A post by Peter Jordens.
As Marta Florián of EFE reports, “Por amor” [For Love], which has been interpreted by artists like Placido Domingo and Gloria Estefan and is generally considered the most popular Dominican song, turns 50. Its composer, Rafael Solano, celebrates the international success of the song ‘with satisfaction’ but also ‘surprise.’
“Por amor” was played for the first time by the Dominican singer Niní Cáffaro and has been recorded in English and even Russian. Five decades ago it emerged ‘naturally,’ but the composer had to make certain adjustments upon the advice of his friends, because of its particular religious content. Solano considers himself a person ‘of the church’; he went to church as a child and learned to play the piano with priests; he therefore acknowledges that the original version of his world-famous song ‘was significantly influenced by’ his years in the church.
The devoted musician, singer-songwriter, composer and former Dominican Ambassador to the United Nations Educational, Scientific and Cultural Organization (UNESCO) has received multiple awards, including a Latin Grammy for Excellence in 2016.
To celebrate the 50th anniversary of the song, several activities are being organized both in the Dominican Republic and in the United States, and a documentary about Solano’s work will be presented in the Dominican Republic.
Solano says that he had always wondered why the Dominican Republic did not have a song that was known worldwide, whereas other Latin American countries such as Venezuela, Chile, Argentina, Puerto Rico, Mexico and Cuba did. Solano, born on April 10, 1931 in the tourist resort of Puerto Plata (in the north of the Dominican Republic), said however that he had ‘absolutely never’ imagined that he himself would be the composer ‘of a song known in the entire world.’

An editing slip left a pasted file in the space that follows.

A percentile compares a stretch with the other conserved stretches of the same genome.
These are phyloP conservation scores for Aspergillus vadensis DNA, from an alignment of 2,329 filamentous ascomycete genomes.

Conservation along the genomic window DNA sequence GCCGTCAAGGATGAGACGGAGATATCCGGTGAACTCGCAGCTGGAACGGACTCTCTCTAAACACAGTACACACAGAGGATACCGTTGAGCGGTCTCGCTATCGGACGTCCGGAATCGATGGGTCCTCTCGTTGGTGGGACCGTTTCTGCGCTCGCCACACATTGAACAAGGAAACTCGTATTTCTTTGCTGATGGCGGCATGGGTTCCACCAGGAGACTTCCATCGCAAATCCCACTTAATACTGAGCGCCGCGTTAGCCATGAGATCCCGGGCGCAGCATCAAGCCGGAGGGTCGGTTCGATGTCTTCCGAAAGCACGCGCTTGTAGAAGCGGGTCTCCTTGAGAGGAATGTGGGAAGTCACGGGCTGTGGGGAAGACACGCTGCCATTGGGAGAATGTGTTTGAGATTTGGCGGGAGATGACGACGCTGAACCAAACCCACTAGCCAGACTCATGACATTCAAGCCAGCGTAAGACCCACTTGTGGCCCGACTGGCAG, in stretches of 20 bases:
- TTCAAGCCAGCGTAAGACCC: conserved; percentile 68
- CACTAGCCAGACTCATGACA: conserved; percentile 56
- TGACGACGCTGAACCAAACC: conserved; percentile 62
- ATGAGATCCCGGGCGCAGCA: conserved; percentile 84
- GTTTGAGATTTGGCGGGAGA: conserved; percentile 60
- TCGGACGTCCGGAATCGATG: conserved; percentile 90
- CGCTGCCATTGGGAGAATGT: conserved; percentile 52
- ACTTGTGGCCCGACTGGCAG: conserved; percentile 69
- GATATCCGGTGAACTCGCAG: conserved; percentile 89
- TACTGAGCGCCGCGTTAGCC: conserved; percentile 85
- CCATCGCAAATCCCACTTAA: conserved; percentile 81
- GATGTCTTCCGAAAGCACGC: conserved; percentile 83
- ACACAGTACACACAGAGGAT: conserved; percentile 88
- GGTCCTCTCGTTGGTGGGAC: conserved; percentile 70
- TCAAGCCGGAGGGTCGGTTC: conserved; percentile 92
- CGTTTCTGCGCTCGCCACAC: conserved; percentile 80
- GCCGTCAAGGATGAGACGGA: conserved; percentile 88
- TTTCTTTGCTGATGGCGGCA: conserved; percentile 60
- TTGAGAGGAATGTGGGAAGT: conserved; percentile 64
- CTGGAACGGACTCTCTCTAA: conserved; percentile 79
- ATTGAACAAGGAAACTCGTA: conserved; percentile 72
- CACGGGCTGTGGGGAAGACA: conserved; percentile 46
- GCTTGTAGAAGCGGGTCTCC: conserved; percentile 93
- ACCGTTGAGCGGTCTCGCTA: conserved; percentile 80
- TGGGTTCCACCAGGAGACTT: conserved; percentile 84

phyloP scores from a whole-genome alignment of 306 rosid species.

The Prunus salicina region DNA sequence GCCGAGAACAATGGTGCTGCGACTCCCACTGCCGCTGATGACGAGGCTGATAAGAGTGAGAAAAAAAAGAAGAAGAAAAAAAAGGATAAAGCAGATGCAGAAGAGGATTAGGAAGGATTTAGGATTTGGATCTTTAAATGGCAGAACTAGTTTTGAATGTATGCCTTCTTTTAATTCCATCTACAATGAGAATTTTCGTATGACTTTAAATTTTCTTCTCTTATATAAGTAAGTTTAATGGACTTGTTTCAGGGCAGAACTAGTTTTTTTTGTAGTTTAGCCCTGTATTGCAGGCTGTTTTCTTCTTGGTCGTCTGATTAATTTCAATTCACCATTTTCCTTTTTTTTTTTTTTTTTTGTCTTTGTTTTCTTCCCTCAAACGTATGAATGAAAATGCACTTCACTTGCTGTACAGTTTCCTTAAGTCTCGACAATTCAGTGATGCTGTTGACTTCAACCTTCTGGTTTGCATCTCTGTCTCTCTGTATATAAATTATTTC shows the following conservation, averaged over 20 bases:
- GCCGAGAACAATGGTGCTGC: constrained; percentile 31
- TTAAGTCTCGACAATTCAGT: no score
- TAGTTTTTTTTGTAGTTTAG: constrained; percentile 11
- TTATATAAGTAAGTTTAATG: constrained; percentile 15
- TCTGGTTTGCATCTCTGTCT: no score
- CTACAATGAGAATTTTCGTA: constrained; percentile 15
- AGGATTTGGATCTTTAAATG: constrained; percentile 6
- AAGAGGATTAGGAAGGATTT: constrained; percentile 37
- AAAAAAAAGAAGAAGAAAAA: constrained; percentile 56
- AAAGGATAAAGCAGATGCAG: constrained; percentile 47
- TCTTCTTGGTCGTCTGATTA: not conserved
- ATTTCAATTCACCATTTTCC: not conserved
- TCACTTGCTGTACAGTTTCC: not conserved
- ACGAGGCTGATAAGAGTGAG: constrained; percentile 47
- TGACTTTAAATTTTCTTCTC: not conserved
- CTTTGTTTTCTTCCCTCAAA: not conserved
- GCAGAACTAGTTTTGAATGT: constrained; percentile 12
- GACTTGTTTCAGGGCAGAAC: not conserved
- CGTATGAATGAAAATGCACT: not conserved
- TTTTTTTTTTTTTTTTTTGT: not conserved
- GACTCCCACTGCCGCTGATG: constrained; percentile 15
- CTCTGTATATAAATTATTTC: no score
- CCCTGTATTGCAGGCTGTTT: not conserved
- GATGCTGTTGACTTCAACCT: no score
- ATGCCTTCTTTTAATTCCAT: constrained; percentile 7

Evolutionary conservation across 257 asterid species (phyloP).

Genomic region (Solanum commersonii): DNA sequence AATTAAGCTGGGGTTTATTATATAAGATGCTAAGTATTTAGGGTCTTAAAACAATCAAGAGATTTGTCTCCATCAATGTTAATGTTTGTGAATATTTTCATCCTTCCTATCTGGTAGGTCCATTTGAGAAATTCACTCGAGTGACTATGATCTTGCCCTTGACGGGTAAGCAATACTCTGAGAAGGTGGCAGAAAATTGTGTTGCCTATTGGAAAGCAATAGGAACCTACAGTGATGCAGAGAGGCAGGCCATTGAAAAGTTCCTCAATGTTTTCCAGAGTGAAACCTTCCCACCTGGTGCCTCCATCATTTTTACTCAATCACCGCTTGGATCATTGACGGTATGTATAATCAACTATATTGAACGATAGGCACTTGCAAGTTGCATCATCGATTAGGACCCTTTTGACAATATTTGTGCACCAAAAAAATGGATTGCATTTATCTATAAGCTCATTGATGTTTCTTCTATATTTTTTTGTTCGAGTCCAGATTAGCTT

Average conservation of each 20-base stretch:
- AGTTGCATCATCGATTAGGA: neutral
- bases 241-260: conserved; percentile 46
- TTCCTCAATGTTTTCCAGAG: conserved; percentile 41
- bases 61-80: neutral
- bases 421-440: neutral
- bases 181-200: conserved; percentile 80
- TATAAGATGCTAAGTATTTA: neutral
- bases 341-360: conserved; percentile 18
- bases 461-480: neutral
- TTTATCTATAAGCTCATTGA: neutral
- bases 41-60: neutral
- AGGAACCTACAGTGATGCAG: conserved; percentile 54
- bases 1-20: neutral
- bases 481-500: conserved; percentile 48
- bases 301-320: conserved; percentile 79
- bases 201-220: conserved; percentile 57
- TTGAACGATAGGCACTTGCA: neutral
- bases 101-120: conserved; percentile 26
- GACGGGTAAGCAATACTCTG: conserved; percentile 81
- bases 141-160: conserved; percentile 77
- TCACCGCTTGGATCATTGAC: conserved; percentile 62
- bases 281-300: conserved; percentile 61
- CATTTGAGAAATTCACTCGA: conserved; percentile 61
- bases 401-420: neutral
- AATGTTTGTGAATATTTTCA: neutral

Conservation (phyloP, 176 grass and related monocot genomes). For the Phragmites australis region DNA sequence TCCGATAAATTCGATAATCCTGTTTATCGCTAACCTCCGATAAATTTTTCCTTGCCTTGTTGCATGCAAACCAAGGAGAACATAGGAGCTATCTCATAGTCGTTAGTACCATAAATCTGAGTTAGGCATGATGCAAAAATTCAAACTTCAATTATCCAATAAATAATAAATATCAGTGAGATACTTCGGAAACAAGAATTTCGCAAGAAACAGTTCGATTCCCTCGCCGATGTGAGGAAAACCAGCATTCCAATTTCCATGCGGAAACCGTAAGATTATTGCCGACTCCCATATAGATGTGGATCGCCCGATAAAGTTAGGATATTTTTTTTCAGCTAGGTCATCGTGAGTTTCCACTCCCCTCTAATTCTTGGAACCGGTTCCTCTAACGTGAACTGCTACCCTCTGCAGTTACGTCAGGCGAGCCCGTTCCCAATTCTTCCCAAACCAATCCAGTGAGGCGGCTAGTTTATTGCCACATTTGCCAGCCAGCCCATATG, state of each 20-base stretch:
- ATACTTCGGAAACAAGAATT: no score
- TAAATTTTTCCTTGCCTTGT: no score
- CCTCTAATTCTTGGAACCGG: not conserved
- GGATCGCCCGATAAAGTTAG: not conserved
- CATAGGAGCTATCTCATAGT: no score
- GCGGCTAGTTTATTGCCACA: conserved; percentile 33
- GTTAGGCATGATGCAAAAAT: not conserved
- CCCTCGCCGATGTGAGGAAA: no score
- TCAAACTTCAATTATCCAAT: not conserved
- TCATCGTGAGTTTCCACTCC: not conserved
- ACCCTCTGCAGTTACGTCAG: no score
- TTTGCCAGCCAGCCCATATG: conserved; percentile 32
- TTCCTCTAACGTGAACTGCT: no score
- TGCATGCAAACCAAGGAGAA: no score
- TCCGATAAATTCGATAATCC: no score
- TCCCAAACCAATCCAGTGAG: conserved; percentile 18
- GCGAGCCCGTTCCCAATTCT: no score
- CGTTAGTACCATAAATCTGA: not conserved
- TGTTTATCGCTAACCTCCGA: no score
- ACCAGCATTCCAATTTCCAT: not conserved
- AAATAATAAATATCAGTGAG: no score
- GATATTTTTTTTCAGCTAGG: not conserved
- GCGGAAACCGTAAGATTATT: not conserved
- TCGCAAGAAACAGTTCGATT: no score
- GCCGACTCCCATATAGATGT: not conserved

“Por amor” was performed for the first time by Niní Cáffaro at the Dominican Song Festival in 1968, and he finished in first place. Solano recalls that experience: “I wrote the lyrics, the music and the arrangement and I conducted the orchestra. Already during rehearsals, everybody realized that it was my song, but could not say so because it was anonymous.” Solano has launched the career of many Dominican singers, including the popular merenguero Fernando Villalona.
Despite the resounding success of the song, Solano does not consider it his masterpiece and believes that “musically speaking” other songs of his, such as “Primavera para el mundo” and “El sonido de tu voz” are ‘more interesting.’ “Por amor”, he says, ‘is a simple song,’ therefore ‘it is very easy for people to remember the lyrics.’
The Dominican master, who directed a chorus of children in the Church of Puerto Plata at the age of 13 and in 1955 wrote his first song, “Perdidamente enamorado,” ‘cannot imagine’ life without music. With music ‘one expresses what words cannot.’ ‘The human being holds many feelings inside which he/she does not express, and the only way to say certain things is through music.’ Music is not mere entertainment; it about listening to and trying to converse with the composer; it is about hearing what he/she is saying and what he/she wants to express,’ says Solano.
A month away from turning 87, Solano continues to write because, according to him, music is ‘a passion’ and ‘neither genetics nor science can explain where its appeal comes from.’
For the original article (in Spanish), go to https://www.efe.com/efe/america/entrevistas/medio-siglo-despues-la-cancion-dominicana-por-amor-sigue-enamorando-al-mundo/50000489-3551440.